French Bread

Delicious as this is, its consistency is quite different from a baguette one would find in a bakery in France. This recipe produces a bread somewhere between a French and Italian consistency. With just a little practice you'll be able to mix this together in five minutes or less. From start to baked loaves can be accomplished in less that one and a half hours.


cups WaterWarm to the touch
1 tbsp YeastOr, one little package
1 tsp White SugarSomewhat rounded
2 tsp SaltSomewhat rounded
cups Flour, All Purpose, Unbleached
1 tbsp CornmealApproximate


1 Measure the warm water into a glass measure. Add the yeast and let is soften in the water while measuring the dry ingredients.
2 In a good-sized mixing bowl, combine the flour, sugar, and salt. Mix them together with a spoon or wire whisk. Make a well in the center of the dry ingredients by pushing them away from the center with the spoon.
3 Pour into the well you have just made the water/yeast mixture.
4 Mix these together just so they come together and make a neither too stiff nor too soft dough. You may need just a bit more water, a tablespoon or so. Try to gauge the stiffness of the dough by having it just stiff enough so that it comes away from the bowl as you're "pulling" it with a wooden spoon. That's the best way I can describe it. I don't really "mix" this dough, but rather use the spoon to, sort of, pull the dough together, using the spoon to go around the bowl and continue pulling the flour into the developing dough.
5 Now, just cover the bowl with plastic wrap; no need to knead. Let the dough rise so that it just about doubles in bulk, about an hour. If I'm in a real hurry, I just let it rise until I can see the dough lightening some, maybe a slight bubble is apparent.
6 Prepare a cookie sheet by sprinkling generously with cornmeal.
7 Preheat the oven to 400 degrees.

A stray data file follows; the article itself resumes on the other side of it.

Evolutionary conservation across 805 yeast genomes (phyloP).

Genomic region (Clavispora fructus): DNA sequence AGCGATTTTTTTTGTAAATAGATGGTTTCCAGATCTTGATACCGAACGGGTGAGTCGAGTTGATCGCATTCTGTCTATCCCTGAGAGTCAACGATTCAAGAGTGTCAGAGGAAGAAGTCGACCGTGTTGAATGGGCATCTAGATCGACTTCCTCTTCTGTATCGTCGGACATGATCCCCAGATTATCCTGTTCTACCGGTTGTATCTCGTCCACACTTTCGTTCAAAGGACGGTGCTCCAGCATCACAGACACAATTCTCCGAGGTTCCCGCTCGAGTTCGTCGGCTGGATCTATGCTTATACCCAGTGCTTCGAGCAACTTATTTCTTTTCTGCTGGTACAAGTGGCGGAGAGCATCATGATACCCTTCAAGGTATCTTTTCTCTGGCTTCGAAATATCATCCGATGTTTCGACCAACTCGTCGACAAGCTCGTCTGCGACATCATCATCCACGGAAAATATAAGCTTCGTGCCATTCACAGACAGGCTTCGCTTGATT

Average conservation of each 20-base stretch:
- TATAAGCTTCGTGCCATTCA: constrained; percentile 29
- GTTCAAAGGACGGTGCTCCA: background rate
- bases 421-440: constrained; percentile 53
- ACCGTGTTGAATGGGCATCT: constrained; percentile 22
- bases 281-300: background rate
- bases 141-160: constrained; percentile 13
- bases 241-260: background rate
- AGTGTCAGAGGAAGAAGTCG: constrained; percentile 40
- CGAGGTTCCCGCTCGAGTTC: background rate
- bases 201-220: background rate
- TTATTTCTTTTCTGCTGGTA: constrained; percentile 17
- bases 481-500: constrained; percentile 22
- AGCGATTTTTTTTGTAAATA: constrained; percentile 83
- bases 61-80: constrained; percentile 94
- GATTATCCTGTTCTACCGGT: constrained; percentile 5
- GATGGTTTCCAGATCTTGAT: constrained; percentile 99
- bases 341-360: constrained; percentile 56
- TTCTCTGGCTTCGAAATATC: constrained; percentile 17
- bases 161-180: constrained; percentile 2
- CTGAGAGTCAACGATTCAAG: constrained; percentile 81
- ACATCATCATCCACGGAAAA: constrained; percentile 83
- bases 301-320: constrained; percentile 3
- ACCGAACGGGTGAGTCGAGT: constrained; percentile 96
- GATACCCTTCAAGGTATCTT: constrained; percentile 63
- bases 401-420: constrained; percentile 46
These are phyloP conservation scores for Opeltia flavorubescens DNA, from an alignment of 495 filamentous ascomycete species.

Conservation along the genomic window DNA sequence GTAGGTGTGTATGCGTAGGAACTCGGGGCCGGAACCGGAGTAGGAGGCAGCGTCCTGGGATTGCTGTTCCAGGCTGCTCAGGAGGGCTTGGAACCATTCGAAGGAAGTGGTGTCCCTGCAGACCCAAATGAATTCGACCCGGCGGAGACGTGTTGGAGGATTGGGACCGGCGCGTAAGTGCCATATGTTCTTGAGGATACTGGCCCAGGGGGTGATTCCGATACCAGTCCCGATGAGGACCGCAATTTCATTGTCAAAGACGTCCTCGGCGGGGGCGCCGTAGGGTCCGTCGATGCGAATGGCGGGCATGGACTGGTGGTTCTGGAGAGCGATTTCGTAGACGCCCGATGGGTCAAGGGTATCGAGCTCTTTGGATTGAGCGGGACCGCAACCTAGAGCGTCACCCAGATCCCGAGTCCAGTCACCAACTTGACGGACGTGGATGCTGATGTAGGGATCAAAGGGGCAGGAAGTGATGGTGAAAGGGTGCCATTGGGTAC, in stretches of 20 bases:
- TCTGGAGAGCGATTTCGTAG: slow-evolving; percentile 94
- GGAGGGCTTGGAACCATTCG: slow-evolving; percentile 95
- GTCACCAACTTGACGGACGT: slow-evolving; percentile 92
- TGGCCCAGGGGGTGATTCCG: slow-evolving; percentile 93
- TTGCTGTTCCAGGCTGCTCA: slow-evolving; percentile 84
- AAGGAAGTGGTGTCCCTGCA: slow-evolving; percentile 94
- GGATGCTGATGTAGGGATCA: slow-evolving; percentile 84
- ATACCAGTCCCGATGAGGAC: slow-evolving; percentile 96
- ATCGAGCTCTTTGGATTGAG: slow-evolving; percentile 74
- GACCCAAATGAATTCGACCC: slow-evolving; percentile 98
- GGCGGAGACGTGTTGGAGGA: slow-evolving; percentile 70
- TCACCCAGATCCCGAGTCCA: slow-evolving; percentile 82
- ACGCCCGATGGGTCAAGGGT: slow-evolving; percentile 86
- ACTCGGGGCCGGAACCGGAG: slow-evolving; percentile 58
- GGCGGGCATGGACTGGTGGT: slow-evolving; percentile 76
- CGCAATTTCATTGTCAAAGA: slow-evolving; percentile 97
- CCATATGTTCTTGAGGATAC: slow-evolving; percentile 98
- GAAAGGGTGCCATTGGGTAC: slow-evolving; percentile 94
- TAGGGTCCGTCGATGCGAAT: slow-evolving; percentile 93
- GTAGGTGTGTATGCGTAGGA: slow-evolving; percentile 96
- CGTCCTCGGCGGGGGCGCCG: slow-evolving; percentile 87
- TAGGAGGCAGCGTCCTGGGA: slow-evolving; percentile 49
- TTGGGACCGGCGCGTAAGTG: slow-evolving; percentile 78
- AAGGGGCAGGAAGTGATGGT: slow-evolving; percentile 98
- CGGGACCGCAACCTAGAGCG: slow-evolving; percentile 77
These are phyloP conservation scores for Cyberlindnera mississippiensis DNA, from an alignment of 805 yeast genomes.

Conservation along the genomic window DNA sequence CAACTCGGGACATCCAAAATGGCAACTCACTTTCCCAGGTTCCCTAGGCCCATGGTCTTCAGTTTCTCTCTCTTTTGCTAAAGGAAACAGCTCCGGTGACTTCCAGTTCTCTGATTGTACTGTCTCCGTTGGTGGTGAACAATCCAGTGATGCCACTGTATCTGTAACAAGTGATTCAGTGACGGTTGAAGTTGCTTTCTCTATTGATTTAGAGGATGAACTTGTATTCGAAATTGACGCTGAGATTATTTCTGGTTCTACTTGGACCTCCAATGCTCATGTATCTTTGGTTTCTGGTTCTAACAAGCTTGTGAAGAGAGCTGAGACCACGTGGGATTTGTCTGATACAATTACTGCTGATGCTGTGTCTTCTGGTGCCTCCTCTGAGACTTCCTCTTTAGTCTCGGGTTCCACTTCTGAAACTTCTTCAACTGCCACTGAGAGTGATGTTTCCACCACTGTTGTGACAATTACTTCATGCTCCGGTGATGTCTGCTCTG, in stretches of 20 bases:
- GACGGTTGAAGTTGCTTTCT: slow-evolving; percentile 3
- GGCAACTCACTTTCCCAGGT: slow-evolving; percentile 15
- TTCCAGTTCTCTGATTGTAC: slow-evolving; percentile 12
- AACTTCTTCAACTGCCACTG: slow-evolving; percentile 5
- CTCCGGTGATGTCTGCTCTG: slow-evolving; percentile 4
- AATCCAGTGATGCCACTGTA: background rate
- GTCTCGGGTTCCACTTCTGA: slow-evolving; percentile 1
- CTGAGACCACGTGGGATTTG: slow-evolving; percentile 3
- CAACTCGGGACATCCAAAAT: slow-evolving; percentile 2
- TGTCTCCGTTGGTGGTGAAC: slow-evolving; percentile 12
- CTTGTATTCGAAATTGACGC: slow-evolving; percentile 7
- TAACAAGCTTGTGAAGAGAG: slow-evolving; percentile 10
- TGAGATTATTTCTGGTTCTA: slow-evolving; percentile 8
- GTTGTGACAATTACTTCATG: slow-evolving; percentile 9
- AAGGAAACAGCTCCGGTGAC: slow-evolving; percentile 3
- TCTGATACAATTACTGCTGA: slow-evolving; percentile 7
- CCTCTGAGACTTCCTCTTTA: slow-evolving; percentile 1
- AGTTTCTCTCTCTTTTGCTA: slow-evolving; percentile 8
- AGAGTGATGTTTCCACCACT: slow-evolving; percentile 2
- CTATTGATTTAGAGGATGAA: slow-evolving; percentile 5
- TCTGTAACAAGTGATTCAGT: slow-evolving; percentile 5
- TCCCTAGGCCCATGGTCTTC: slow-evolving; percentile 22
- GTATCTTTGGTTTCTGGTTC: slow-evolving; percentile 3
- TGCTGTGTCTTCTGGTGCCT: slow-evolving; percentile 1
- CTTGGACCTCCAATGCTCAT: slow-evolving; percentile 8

8 Put some flour on a pastry board of some kind. Remove the plastic wrap from the bowl. With your hands gently pull the dough away from the sides of the bowl and let the dough fall onto the floured board. Divide the dough in two pieces. Place one piece back in the mixing bowl.
9 On the floured surface, dip the dough into the flour so that the dough has enough flour adhering to allow for handling. Stretch the dough gently with your fingers into a quasi-rectangle. Fold the rectangle in thirds, just like you might fold a letter. Then, from short end-to-short end, use your fingers and hands to roll the dough, kind of pulling on the ends to stretch the dough out some. Fold the ends under some to make a baguette shape, or as you like. In fact, shape this dough any way you like. I'm just telling how I shape a French loaf.
10 Shape the second half. I sometimes cut the "baguette" into rolls, four medium size or five quite small.
11 Place the shaped bread or rolls on the baking sheets. Let them rise until they're not quite doubled, usually fifteen minutes or so.
12 Slip into the oven eight or ten ice cubes. I place these on the bottom of my oven. This provides some steam to help with making a good crust.
13 Bake the loaves about fifteen or twenty minutes or until the get as crusty as you like. The rolls take a little less baking.
14 This bread needs to be eaten the day of baking. Otherwise, wrap the bread in aluminum foil and freeze. When you're ready to use it, take it out of the foil, and bake it in a 375 degree oven for twenty minutes or so, depending on the size of the loaf or rolls. It's just as delicious baked from its frozen state.